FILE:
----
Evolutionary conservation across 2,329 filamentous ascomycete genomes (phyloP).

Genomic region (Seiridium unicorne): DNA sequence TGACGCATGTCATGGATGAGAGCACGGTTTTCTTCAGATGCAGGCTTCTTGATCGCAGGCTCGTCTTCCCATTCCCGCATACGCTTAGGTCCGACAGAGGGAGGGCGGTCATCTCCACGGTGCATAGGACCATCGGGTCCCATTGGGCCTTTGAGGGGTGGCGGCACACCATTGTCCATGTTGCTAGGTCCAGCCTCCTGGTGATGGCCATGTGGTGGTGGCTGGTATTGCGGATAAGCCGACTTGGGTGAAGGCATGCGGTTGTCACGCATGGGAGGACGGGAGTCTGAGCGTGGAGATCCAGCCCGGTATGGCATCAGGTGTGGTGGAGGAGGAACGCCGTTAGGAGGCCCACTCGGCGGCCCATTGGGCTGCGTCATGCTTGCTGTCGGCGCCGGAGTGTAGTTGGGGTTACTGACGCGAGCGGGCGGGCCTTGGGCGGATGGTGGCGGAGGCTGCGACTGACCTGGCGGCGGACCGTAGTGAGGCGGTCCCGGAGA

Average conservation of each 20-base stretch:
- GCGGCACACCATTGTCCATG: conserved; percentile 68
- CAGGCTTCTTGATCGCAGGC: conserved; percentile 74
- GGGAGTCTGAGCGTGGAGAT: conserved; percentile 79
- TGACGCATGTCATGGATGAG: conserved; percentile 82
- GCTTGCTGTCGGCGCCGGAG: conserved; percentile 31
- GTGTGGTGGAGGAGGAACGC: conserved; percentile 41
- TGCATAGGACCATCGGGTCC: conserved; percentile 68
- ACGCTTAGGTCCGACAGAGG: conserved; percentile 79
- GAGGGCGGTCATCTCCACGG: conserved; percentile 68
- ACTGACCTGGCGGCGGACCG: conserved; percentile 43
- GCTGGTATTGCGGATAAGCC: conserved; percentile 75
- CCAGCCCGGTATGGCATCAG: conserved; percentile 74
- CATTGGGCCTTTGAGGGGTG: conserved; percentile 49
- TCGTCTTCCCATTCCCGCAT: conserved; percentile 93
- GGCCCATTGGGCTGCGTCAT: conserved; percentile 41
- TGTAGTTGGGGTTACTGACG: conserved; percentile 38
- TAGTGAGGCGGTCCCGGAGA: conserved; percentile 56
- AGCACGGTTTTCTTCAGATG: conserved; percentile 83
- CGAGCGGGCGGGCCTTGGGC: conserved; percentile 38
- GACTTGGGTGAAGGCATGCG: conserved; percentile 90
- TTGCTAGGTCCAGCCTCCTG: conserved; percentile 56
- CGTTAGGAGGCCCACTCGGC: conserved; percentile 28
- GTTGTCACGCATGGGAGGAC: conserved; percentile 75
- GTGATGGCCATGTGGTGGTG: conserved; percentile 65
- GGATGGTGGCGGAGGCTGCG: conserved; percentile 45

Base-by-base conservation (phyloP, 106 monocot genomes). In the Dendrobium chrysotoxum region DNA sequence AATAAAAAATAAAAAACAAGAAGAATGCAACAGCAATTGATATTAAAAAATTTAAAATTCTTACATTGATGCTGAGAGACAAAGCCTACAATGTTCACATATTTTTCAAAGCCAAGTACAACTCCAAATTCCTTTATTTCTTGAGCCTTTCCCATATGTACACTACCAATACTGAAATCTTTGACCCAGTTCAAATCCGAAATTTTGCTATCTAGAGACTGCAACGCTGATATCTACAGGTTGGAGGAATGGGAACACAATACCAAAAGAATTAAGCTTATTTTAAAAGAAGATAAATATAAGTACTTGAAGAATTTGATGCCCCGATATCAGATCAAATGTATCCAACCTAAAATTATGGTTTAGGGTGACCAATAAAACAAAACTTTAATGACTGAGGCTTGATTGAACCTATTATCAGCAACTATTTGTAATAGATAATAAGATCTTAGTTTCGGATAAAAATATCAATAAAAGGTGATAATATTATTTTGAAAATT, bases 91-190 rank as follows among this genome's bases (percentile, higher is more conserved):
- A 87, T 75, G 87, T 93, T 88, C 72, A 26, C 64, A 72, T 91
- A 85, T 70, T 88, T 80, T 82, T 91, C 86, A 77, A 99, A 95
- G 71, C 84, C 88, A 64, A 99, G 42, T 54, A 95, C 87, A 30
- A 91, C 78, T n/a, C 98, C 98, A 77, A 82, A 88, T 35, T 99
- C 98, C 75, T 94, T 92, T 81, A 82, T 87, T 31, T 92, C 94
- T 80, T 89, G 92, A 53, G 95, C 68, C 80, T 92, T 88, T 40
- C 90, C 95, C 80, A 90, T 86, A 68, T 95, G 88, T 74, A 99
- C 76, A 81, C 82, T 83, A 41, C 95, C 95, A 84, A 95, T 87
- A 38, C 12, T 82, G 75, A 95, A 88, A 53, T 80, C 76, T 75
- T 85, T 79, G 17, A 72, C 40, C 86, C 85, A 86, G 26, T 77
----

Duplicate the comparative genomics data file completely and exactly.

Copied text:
Evolutionary conservation across 2,329 filamentous ascomycete genomes (phyloP).

Genomic region (Seiridium unicorne): DNA sequence TGACGCATGTCATGGATGAGAGCACGGTTTTCTTCAGATGCAGGCTTCTTGATCGCAGGCTCGTCTTCCCATTCCCGCATACGCTTAGGTCCGACAGAGGGAGGGCGGTCATCTCCACGGTGCATAGGACCATCGGGTCCCATTGGGCCTTTGAGGGGTGGCGGCACACCATTGTCCATGTTGCTAGGTCCAGCCTCCTGGTGATGGCCATGTGGTGGTGGCTGGTATTGCGGATAAGCCGACTTGGGTGAAGGCATGCGGTTGTCACGCATGGGAGGACGGGAGTCTGAGCGTGGAGATCCAGCCCGGTATGGCATCAGGTGTGGTGGAGGAGGAACGCCGTTAGGAGGCCCACTCGGCGGCCCATTGGGCTGCGTCATGCTTGCTGTCGGCGCCGGAGTGTAGTTGGGGTTACTGACGCGAGCGGGCGGGCCTTGGGCGGATGGTGGCGGAGGCTGCGACTGACCTGGCGGCGGACCGTAGTGAGGCGGTCCCGGAGA

Average conservation of each 20-base stretch:
- GCGGCACACCATTGTCCATG: conserved; percentile 68
- CAGGCTTCTTGATCGCAGGC: conserved; percentile 74
- GGGAGTCTGAGCGTGGAGAT: conserved; percentile 79
- TGACGCATGTCATGGATGAG: conserved; percentile 82
- GCTTGCTGTCGGCGCCGGAG: conserved; percentile 31
- GTGTGGTGGAGGAGGAACGC: conserved; percentile 41
- TGCATAGGACCATCGGGTCC: conserved; percentile 68
- ACGCTTAGGTCCGACAGAGG: conserved; percentile 79
- GAGGGCGGTCATCTCCACGG: conserved; percentile 68
- ACTGACCTGGCGGCGGACCG: conserved; percentile 43
- GCTGGTATTGCGGATAAGCC: conserved; percentile 75
- CCAGCCCGGTATGGCATCAG: conserved; percentile 74
- CATTGGGCCTTTGAGGGGTG: conserved; percentile 49
- TCGTCTTCCCATTCCCGCAT: conserved; percentile 93
- GGCCCATTGGGCTGCGTCAT: conserved; percentile 41
- TGTAGTTGGGGTTACTGACG: conserved; percentile 38
- TAGTGAGGCGGTCCCGGAGA: conserved; percentile 56
- AGCACGGTTTTCTTCAGATG: conserved; percentile 83
- CGAGCGGGCGGGCCTTGGGC: conserved; percentile 38
- GACTTGGGTGAAGGCATGCG: conserved; percentile 90
- TTGCTAGGTCCAGCCTCCTG: conserved; percentile 56
- CGTTAGGAGGCCCACTCGGC: conserved; percentile 28
- GTTGTCACGCATGGGAGGAC: conserved; percentile 75
- GTGATGGCCATGTGGTGGTG: conserved; percentile 65
- GGATGGTGGCGGAGGCTGCG: conserved; percentile 45

Base-by-base conservation (phyloP, 106 monocot genomes). In the Dendrobium chrysotoxum region DNA sequence AATAAAAAATAAAAAACAAGAAGAATGCAACAGCAATTGATATTAAAAAATTTAAAATTCTTACATTGATGCTGAGAGACAAAGCCTACAATGTTCACATATTTTTCAAAGCCAAGTACAACTCCAAATTCCTTTATTTCTTGAGCCTTTCCCATATGTACACTACCAATACTGAAATCTTTGACCCAGTTCAAATCCGAAATTTTGCTATCTAGAGACTGCAACGCTGATATCTACAGGTTGGAGGAATGGGAACACAATACCAAAAGAATTAAGCTTATTTTAAAAGAAGATAAATATAAGTACTTGAAGAATTTGATGCCCCGATATCAGATCAAATGTATCCAACCTAAAATTATGGTTTAGGGTGACCAATAAAACAAAACTTTAATGACTGAGGCTTGATTGAACCTATTATCAGCAACTATTTGTAATAGATAATAAGATCTTAGTTTCGGATAAAAATATCAATAAAAGGTGATAATATTATTTTGAAAATT, bases 91-190 rank as follows among this genome's bases (percentile, higher is more conserved):
- A 87, T 75, G 87, T 93, T 88, C 72, A 26, C 64, A 72, T 91
- A 85, T 70, T 88, T 80, T 82, T 91, C 86, A 77, A 99, A 95
- G 71, C 84, C 88, A 64, A 99, G 42, T 54, A 95, C 87, A 30
- A 91, C 78, T n/a, C 98, C 98, A 77, A 82, A 88, T 35, T 99
- C 98, C 75, T 94, T 92, T 81, A 82, T 87, T 31, T 92, C 94
- T 80, T 89, G 92, A 53, G 95, C 68, C 80, T 92, T 88, T 40
- C 90, C 95, C 80, A 90, T 86, A 68, T 95, G 88, T 74, A 99
- C 76, A 81, C 82, T 83, A 41, C 95, C 95, A 84, A 95, T 87
- A 38, C 12, T 82, G 75, A 95, A 88, A 53, T 80, C 76, T 75
- T 85, T 79, G 17, A 72, C 40, C 86, C 85, A 86, G 26, T 77